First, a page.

As Professor Rob Night, of the University of California-San Diego, told BBC, “you’re more of a microbe than a human being.” As he said, according to the most recent estimates (accurate measurement is obviously not feasible), the proportion of human-microbial cells tilts in favor of the second (43% -57%).
Gradually, scientists are beginning to realize for the sake that this “other half” of us, the microbe, plays a key role in health and disease, from allergies to Parkinson’s. This awareness already leads to new healing paths for various diseases.
“Microbes are essential to our health. Your body is not just you, “says Professor Ruth Ley of the German Max Planck Institute. We discover that these tiny creatures transform our health completely in ways we had not imagined until recently,” said Knight.
Whether on the body or within it, the microbes abound, although the actual “party” takes place in the human intestine, where their greatest concentration and variety exists.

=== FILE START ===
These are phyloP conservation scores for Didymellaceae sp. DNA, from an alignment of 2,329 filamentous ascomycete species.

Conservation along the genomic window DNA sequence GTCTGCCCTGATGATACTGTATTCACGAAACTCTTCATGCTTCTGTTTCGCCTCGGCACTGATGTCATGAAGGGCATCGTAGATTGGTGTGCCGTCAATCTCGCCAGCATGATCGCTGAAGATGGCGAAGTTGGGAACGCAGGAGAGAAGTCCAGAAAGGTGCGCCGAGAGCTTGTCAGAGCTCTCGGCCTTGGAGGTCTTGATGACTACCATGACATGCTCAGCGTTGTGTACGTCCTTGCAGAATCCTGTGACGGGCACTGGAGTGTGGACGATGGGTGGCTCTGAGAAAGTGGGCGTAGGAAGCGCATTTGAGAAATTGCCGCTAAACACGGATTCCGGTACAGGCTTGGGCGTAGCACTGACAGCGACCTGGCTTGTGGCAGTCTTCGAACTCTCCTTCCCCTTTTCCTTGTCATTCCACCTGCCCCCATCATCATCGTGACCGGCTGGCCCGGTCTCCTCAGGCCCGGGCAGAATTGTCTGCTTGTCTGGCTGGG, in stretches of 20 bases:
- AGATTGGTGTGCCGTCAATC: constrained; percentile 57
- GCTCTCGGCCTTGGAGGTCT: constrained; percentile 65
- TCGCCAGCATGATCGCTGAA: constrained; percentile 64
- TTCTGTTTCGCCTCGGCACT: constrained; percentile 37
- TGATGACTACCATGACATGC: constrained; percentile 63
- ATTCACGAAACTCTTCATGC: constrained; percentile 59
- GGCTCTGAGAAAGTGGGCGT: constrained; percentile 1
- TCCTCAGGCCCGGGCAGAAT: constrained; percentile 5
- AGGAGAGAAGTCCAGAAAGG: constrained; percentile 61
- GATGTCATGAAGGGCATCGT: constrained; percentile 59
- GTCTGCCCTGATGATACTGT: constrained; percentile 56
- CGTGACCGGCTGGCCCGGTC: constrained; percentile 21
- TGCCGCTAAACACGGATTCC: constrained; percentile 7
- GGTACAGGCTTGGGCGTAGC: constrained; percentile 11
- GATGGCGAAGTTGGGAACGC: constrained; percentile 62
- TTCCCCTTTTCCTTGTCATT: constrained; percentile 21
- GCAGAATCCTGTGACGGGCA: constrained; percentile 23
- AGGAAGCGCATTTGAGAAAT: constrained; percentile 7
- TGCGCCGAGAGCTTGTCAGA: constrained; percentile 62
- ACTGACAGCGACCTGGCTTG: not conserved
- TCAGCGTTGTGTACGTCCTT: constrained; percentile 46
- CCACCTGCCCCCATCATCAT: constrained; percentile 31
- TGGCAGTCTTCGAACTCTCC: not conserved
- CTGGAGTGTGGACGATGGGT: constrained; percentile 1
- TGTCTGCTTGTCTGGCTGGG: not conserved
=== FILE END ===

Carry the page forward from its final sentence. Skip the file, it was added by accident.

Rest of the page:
This means that man is not only a man (or rather not a majority man) nor a genetic viewer since the purely human genome of about 20,000 genes will have to add the microbial genome, which raises the number of genes in the human body to two to 20 million!
“We do not only have a genome, as the genes of our microbe constitute a second genome that enhances our own activity. What makes us human is the combination of our own DNA with the DNA of our gut microbes, “said Professor of Microbiology Sharkis Mazmanian of Caltech’s Institute of Technology (Caltech).
And while scientists have done a very successful job with vaccines and antibiotics to fight “bad” microbes, it is becoming increasingly clear that this has devastating side effects on “good” microbes, which – at least at least – explains explosive increase in incidents of allergies and autoimmune diseases.
“Changes in the microbe that occur as a result of success in the fight against pathogenic microorganisms have now contributed to new diseases that we have to deal with,” said Dr. Lee.
Not only diseases such as inflammatory bowel disease, but even depression, autism or efficacy of anti-cancer drugs seem to be significantly influenced by our second self, the microbial. Microbial therapeutic medicine is still in its early stages, but many scientists believe that monitoring and manipulation of the microbe will be a daily routine in the future, revolutionizing medicine.